Love Your Audience

Feb. 8, 2022

When we think of some of our favorite businesses, we have a very distinct emotion or reaction towards them. This is done by design and with intention. A successful brand not only aligns itself with the company's culture and mission but also its primary audience. A brand can capture their audience's attention and shape their perceptions about us, creating loyal customers who enjoy our products and services. Creating our tribe of followers requires deep knowledge of who they are and what resonates with them the most.

Find and interact with your tribe.

First, we need to decide who that primary audience actually is. Through research and interactions, we can learn a lot about who they are, what they are passionate about, their behaviors, where they spend their time, where they go for information, and what platforms they spend the most time on. Forming that persona helps us narrow and tailor our messaging and visual brand as if we are speaking directly to them. What do we have that they could benefit from? How can our brand speak to them in a relatable way?

Know how you want to be perceived.

What is it that we want our audience to feel about us? How would we want them to describe us to a friend, colleague, or family member? Our voice, tone, messaging and visual identity should work harmoniously together to create the intended reaction and resonate with our audience. When our brand attributes don't fully align, they can appear disjointed.


“Your brand’s tone of voice is the way in which you want to have a conversation with your customers.”~Stefan Mumaw


One common exercise that's used to help define these perceptions is to list all the adjectives that best describe how we would want our audience to feel about us. From there, distill the list down to the top three adjectives that resonate the most. Design the messaging and visuals around that theme and share it with your team.

It's especially important for our teams to have the same understanding of our overall brand objectives and goals so that every touchpoint, message, elevator pitch, conversation, and deliverable is delivered in a consistent way. A brand guide is useful because it describes our brand in detail and provides a common foundation for all to work from, whether it's an existing employee or a new one.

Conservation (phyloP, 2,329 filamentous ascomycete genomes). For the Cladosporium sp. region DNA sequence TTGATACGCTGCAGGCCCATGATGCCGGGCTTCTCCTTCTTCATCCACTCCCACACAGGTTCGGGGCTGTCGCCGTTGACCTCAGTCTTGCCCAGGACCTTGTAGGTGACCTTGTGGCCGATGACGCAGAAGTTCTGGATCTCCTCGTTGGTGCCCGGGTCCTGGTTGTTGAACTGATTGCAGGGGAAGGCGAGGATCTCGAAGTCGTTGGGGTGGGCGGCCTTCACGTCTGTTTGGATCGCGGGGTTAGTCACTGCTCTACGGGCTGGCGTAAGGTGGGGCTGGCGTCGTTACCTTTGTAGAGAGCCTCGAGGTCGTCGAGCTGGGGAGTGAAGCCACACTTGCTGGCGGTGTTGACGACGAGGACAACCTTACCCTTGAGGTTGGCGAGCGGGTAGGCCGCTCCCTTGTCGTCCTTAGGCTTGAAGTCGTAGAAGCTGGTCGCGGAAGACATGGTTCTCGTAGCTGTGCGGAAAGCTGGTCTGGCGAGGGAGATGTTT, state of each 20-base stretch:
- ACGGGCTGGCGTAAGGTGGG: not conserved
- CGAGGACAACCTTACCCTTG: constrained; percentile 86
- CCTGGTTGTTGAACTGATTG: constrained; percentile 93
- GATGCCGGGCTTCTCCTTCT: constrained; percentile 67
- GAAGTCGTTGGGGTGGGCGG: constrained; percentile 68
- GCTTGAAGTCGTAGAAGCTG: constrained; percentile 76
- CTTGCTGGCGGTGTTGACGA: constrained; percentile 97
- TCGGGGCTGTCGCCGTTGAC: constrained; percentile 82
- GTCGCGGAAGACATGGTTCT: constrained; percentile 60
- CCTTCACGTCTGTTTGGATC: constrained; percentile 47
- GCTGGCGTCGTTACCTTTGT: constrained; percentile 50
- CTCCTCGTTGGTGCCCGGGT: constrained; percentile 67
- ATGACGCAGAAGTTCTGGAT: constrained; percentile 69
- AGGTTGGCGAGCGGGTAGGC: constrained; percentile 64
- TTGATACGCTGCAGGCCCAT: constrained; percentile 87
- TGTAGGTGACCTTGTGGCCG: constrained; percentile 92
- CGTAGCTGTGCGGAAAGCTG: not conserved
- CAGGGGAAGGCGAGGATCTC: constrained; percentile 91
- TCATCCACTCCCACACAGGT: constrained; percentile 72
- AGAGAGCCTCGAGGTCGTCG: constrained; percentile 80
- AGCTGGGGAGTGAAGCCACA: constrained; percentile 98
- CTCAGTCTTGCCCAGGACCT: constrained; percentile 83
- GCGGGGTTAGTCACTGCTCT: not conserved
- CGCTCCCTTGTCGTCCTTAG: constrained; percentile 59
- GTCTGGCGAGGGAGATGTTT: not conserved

Know what makes you unique.

In the book Zag, Marty Neumeier talks about finding our "zag". What do we do or offer that our competitors don't? Knowing our differentiators helps us stand out ahead of the pack rather than to follow. He suggests taking the Onlyness Test which answers the question "What makes you the "only"?" This exercise looks deceptively easy. It requires us to figure out what sets us apart from everyone else and then distill it down into one single sentence. It's worth the conversation as it helps bring clarity to what really sets us apart from everyone else and helps shape our messaging.


"Brands need strong positioning because customers have choices—if you don’t stand out, you lose." -Marty Neumeier


Define each and every step of your process.

From our first interaction to the final deliverable and beyond, we can tap into each opportunity, big or small, to customize our journey with our audience. Looking at our process through the audience's lens helps us understand where we can customize or improve each touchpoint. Asking for feedback can also shed light on issues we may not otherwise see.

When I was a design manager, a common perception was that we were magicians and when handed a project, it would fall into a black hole only to emerge beautiful and functional. On the surface it sounded flattering but the underlying issue is that our colleagues and clients never really knew where their project was in the pipeline. When I started my own business, I wanted to be as transparent as possible about my whole process. I let my clients know when to expect each draft, what the next steps will be, when the final deliverable will be sent, and what products or files they will receive. This would seem like a no-brainer but sometimes when we are in the weeds working, it's easy to forget these things. No more black holes.

Show your clients some love.

This February, let's spend some time finding new ways to "zag". Let our clients know how much they mean to us by making their experience with us the very best it can be. How do you zag?




© Scouter Design
Follow me on Facebook: @ScouterDesign | LinkedIn: ScouterDesign